Fifth Turn – Finally, reserves!

Soviet Turn

The T-72 had clearly got bored of trying to cross the ford and decided to mix things up by swinging across to the left flank – lining up long range rear arc shots on two careless Leopards!  The 125mm rounds for their mark, killing one and bailing the other and, importantly forcing a check.  Having made one this game, my Leopards returned to form and ran.  So much for challenging the left defender objective.

The Soviet Infantry moved through the cover of the wood (and no doubt being choked from the light AFV funeral pyre to their left) and opened up on the German infantry, killing another G3 stands – the platoon was now only one stand from being out of good spirits.  The Shilka tried to tip the balance but failed to make an impact beyond pinning the platoon.  The BMP killed another Marer but, critically, the last Marder remained in the wood.

At this point Dylan assaulted.  Between the pined G3 stand, the CO stand and the Marder I had six dice to score 5 hits (some on 4’s due to concealment).

All six hit.

A few stands died.

The assault fell back and, for a little while longer, the line was held.


I rolled for reserves and finally got the one I would have got anyway.  Still, four Gepards would be immensely useful round about now and the dice were kind on the scattered reserves, putting them on my edge.  I bought them on to clear the Shilka out a task which they almost accomplished, save for one survivor that stuck around.  They also took down a few more Soviet infantry but, importantly for Dylan, left one stand within 4” of the objective.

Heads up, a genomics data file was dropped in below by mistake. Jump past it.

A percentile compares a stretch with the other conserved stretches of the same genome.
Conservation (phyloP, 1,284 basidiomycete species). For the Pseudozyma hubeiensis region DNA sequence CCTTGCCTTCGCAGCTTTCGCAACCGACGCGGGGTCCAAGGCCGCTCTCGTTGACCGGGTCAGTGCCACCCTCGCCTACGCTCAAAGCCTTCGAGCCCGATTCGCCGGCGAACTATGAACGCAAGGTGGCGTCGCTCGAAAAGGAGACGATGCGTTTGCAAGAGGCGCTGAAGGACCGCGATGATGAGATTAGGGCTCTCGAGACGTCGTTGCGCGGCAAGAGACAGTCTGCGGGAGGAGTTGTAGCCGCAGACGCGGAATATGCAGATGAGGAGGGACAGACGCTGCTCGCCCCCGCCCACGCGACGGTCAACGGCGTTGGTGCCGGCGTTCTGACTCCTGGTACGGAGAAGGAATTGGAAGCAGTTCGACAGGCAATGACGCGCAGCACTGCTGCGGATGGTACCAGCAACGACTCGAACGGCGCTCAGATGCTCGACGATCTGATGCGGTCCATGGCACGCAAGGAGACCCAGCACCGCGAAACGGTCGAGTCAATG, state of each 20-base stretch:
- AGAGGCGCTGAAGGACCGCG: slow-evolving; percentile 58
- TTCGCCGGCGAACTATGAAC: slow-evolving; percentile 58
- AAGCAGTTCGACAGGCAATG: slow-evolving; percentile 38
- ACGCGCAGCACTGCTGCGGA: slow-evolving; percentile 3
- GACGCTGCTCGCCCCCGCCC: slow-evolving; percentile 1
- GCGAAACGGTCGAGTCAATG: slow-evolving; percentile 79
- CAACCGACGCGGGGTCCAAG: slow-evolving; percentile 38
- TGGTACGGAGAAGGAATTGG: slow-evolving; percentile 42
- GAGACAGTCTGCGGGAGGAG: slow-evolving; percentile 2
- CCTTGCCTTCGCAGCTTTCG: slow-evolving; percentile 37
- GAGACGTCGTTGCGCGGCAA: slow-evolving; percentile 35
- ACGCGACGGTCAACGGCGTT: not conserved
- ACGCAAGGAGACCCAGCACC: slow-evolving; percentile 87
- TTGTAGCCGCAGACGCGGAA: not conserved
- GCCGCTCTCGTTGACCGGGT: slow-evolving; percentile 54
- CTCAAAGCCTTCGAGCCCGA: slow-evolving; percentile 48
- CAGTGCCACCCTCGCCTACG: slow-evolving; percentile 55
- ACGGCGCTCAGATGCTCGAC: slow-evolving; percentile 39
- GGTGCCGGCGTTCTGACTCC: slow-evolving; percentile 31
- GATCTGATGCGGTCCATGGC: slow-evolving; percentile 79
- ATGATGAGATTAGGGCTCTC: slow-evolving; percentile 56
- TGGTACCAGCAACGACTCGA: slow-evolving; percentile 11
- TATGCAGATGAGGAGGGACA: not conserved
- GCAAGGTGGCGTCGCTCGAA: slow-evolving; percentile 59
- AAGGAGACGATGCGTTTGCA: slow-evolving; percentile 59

The infantry did not unpin, so the exposed flanks of the T-72 were left unbothered by Milan fire as the infantry hunkered down.

Sixth Turn – Highwater Marks

Soviet Turn

Dylan had to accomplish one thing this turn; eliminate the infantry around the central objective.  If he could do that by the end of his turn, the game was his.  He had some infantry, a few BMP (one nowhere near the carnage), a Shilka and three of the worst driven T-72 in the whole Soviet army to accomplish this.  Somewhat hindering it was that my guys were all trying to fit as much of their body under their helmets as possible…